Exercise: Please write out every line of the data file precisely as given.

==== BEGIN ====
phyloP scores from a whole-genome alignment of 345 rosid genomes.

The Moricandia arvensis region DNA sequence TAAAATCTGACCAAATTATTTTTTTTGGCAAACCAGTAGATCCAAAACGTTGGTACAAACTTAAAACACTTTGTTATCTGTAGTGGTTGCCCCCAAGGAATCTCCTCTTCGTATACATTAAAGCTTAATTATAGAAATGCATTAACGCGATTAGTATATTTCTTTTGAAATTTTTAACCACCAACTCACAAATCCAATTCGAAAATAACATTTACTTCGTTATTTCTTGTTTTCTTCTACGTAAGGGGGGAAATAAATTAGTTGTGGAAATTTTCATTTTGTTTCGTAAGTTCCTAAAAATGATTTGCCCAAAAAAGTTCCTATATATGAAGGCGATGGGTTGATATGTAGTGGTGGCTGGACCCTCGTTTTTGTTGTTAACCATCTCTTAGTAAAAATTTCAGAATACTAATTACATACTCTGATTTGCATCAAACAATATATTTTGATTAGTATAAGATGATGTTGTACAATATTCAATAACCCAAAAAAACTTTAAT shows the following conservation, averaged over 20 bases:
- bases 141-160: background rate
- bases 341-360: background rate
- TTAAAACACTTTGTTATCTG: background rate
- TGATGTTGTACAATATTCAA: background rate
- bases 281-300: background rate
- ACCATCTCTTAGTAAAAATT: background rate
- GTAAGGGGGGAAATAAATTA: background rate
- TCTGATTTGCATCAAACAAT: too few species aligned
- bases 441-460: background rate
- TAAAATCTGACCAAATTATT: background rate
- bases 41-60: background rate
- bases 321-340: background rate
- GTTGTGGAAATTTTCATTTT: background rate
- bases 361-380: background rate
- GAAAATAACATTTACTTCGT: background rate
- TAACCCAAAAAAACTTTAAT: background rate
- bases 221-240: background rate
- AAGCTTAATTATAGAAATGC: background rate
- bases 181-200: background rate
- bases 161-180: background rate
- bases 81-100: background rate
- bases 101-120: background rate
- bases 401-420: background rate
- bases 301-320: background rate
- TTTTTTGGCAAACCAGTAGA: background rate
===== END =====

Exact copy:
phyloP scores from a whole-genome alignment of 345 rosid genomes.

The Moricandia arvensis region DNA sequence TAAAATCTGACCAAATTATTTTTTTTGGCAAACCAGTAGATCCAAAACGTTGGTACAAACTTAAAACACTTTGTTATCTGTAGTGGTTGCCCCCAAGGAATCTCCTCTTCGTATACATTAAAGCTTAATTATAGAAATGCATTAACGCGATTAGTATATTTCTTTTGAAATTTTTAACCACCAACTCACAAATCCAATTCGAAAATAACATTTACTTCGTTATTTCTTGTTTTCTTCTACGTAAGGGGGGAAATAAATTAGTTGTGGAAATTTTCATTTTGTTTCGTAAGTTCCTAAAAATGATTTGCCCAAAAAAGTTCCTATATATGAAGGCGATGGGTTGATATGTAGTGGTGGCTGGACCCTCGTTTTTGTTGTTAACCATCTCTTAGTAAAAATTTCAGAATACTAATTACATACTCTGATTTGCATCAAACAATATATTTTGATTAGTATAAGATGATGTTGTACAATATTCAATAACCCAAAAAAACTTTAAT shows the following conservation, averaged over 20 bases:
- bases 141-160: background rate
- bases 341-360: background rate
- TTAAAACACTTTGTTATCTG: background rate
- TGATGTTGTACAATATTCAA: background rate
- bases 281-300: background rate
- ACCATCTCTTAGTAAAAATT: background rate
- GTAAGGGGGGAAATAAATTA: background rate
- TCTGATTTGCATCAAACAAT: too few species aligned
- bases 441-460: background rate
- TAAAATCTGACCAAATTATT: background rate
- bases 41-60: background rate
- bases 321-340: background rate
- GTTGTGGAAATTTTCATTTT: background rate
- bases 361-380: background rate
- GAAAATAACATTTACTTCGT: background rate
- TAACCCAAAAAAACTTTAAT: background rate
- bases 221-240: background rate
- AAGCTTAATTATAGAAATGC: background rate
- bases 181-200: background rate
- bases 161-180: background rate
- bases 81-100: background rate
- bases 101-120: background rate
- bases 401-420: background rate
- bases 301-320: background rate
- TTTTTTGGCAAACCAGTAGA: background rate